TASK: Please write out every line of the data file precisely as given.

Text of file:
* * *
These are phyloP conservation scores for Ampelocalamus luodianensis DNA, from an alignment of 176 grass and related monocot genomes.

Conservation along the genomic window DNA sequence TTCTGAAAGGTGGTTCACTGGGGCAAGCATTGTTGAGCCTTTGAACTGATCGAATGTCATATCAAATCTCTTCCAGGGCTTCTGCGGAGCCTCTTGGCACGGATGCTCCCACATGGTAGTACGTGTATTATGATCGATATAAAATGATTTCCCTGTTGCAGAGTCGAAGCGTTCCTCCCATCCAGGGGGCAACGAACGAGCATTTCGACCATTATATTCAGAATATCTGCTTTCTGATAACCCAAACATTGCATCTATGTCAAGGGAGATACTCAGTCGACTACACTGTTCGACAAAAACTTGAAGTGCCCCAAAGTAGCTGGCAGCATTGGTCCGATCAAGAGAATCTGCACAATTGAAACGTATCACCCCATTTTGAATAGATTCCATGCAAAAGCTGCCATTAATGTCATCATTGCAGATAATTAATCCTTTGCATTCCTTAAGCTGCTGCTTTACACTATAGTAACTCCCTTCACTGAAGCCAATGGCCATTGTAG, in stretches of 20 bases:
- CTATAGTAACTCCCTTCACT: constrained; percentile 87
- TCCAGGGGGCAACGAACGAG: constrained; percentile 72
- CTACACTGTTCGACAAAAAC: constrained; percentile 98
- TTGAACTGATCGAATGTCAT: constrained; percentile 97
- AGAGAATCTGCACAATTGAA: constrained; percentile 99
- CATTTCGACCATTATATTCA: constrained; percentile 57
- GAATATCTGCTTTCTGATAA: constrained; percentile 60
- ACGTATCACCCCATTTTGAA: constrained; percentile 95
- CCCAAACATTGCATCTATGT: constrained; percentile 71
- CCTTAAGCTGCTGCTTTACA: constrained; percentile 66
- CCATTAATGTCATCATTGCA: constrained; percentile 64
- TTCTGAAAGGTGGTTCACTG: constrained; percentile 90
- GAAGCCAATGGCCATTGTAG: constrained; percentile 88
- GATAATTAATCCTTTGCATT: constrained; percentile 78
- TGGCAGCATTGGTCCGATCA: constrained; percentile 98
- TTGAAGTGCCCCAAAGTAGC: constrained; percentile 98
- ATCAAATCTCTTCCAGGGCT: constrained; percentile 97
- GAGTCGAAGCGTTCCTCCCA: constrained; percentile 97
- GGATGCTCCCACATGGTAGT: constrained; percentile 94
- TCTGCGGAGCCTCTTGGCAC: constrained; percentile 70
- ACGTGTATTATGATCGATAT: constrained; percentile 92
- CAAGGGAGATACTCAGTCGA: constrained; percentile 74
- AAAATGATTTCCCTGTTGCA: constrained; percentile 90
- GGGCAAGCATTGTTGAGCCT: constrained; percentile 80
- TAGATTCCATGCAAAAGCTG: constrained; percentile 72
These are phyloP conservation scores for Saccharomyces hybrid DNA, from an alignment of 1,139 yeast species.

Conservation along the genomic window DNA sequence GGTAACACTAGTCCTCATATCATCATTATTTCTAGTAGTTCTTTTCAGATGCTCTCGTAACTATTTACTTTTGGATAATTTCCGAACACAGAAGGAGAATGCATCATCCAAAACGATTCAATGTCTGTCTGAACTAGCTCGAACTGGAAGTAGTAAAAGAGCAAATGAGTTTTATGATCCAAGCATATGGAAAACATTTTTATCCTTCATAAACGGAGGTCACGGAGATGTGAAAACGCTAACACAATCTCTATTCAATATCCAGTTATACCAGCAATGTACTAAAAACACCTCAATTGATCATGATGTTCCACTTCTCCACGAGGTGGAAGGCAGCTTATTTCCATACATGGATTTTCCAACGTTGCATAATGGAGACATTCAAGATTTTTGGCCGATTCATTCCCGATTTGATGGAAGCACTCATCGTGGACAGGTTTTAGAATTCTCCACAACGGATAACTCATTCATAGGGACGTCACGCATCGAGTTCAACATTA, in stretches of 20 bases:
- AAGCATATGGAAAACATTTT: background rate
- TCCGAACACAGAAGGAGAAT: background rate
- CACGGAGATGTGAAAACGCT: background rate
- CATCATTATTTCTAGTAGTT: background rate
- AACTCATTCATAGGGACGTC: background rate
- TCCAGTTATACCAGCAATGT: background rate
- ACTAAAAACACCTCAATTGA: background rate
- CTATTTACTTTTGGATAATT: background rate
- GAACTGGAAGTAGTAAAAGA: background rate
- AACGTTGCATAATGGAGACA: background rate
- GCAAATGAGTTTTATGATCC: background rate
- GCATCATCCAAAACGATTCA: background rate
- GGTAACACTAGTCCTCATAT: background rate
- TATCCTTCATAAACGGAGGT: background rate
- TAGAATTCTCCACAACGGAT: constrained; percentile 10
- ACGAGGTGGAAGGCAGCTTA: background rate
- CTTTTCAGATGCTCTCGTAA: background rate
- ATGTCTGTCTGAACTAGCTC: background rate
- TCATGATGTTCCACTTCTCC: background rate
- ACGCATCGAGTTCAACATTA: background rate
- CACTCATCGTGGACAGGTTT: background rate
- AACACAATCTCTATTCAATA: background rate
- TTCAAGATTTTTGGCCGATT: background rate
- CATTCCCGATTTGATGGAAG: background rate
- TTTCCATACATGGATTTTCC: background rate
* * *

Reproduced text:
These are phyloP conservation scores for Ampelocalamus luodianensis DNA, from an alignment of 176 grass and related monocot genomes.

Conservation along the genomic window DNA sequence TTCTGAAAGGTGGTTCACTGGGGCAAGCATTGTTGAGCCTTTGAACTGATCGAATGTCATATCAAATCTCTTCCAGGGCTTCTGCGGAGCCTCTTGGCACGGATGCTCCCACATGGTAGTACGTGTATTATGATCGATATAAAATGATTTCCCTGTTGCAGAGTCGAAGCGTTCCTCCCATCCAGGGGGCAACGAACGAGCATTTCGACCATTATATTCAGAATATCTGCTTTCTGATAACCCAAACATTGCATCTATGTCAAGGGAGATACTCAGTCGACTACACTGTTCGACAAAAACTTGAAGTGCCCCAAAGTAGCTGGCAGCATTGGTCCGATCAAGAGAATCTGCACAATTGAAACGTATCACCCCATTTTGAATAGATTCCATGCAAAAGCTGCCATTAATGTCATCATTGCAGATAATTAATCCTTTGCATTCCTTAAGCTGCTGCTTTACACTATAGTAACTCCCTTCACTGAAGCCAATGGCCATTGTAG, in stretches of 20 bases:
- CTATAGTAACTCCCTTCACT: constrained; percentile 87
- TCCAGGGGGCAACGAACGAG: constrained; percentile 72
- CTACACTGTTCGACAAAAAC: constrained; percentile 98
- TTGAACTGATCGAATGTCAT: constrained; percentile 97
- AGAGAATCTGCACAATTGAA: constrained; percentile 99
- CATTTCGACCATTATATTCA: constrained; percentile 57
- GAATATCTGCTTTCTGATAA: constrained; percentile 60
- ACGTATCACCCCATTTTGAA: constrained; percentile 95
- CCCAAACATTGCATCTATGT: constrained; percentile 71
- CCTTAAGCTGCTGCTTTACA: constrained; percentile 66
- CCATTAATGTCATCATTGCA: constrained; percentile 64
- TTCTGAAAGGTGGTTCACTG: constrained; percentile 90
- GAAGCCAATGGCCATTGTAG: constrained; percentile 88
- GATAATTAATCCTTTGCATT: constrained; percentile 78
- TGGCAGCATTGGTCCGATCA: constrained; percentile 98
- TTGAAGTGCCCCAAAGTAGC: constrained; percentile 98
- ATCAAATCTCTTCCAGGGCT: constrained; percentile 97
- GAGTCGAAGCGTTCCTCCCA: constrained; percentile 97
- GGATGCTCCCACATGGTAGT: constrained; percentile 94
- TCTGCGGAGCCTCTTGGCAC: constrained; percentile 70
- ACGTGTATTATGATCGATAT: constrained; percentile 92
- CAAGGGAGATACTCAGTCGA: constrained; percentile 74
- AAAATGATTTCCCTGTTGCA: constrained; percentile 90
- GGGCAAGCATTGTTGAGCCT: constrained; percentile 80
- TAGATTCCATGCAAAAGCTG: constrained; percentile 72
These are phyloP conservation scores for Saccharomyces hybrid DNA, from an alignment of 1,139 yeast species.

Conservation along the genomic window DNA sequence GGTAACACTAGTCCTCATATCATCATTATTTCTAGTAGTTCTTTTCAGATGCTCTCGTAACTATTTACTTTTGGATAATTTCCGAACACAGAAGGAGAATGCATCATCCAAAACGATTCAATGTCTGTCTGAACTAGCTCGAACTGGAAGTAGTAAAAGAGCAAATGAGTTTTATGATCCAAGCATATGGAAAACATTTTTATCCTTCATAAACGGAGGTCACGGAGATGTGAAAACGCTAACACAATCTCTATTCAATATCCAGTTATACCAGCAATGTACTAAAAACACCTCAATTGATCATGATGTTCCACTTCTCCACGAGGTGGAAGGCAGCTTATTTCCATACATGGATTTTCCAACGTTGCATAATGGAGACATTCAAGATTTTTGGCCGATTCATTCCCGATTTGATGGAAGCACTCATCGTGGACAGGTTTTAGAATTCTCCACAACGGATAACTCATTCATAGGGACGTCACGCATCGAGTTCAACATTA, in stretches of 20 bases:
- AAGCATATGGAAAACATTTT: background rate
- TCCGAACACAGAAGGAGAAT: background rate
- CACGGAGATGTGAAAACGCT: background rate
- CATCATTATTTCTAGTAGTT: background rate
- AACTCATTCATAGGGACGTC: background rate
- TCCAGTTATACCAGCAATGT: background rate
- ACTAAAAACACCTCAATTGA: background rate
- CTATTTACTTTTGGATAATT: background rate
- GAACTGGAAGTAGTAAAAGA: background rate
- AACGTTGCATAATGGAGACA: background rate
- GCAAATGAGTTTTATGATCC: background rate
- GCATCATCCAAAACGATTCA: background rate
- GGTAACACTAGTCCTCATAT: background rate
- TATCCTTCATAAACGGAGGT: background rate
- TAGAATTCTCCACAACGGAT: constrained; percentile 10
- ACGAGGTGGAAGGCAGCTTA: background rate
- CTTTTCAGATGCTCTCGTAA: background rate
- ATGTCTGTCTGAACTAGCTC: background rate
- TCATGATGTTCCACTTCTCC: background rate
- ACGCATCGAGTTCAACATTA: background rate
- CACTCATCGTGGACAGGTTT: background rate
- AACACAATCTCTATTCAATA: background rate
- TTCAAGATTTTTGGCCGATT: background rate
- CATTCCCGATTTGATGGAAG: background rate
- TTTCCATACATGGATTTTCC: background rate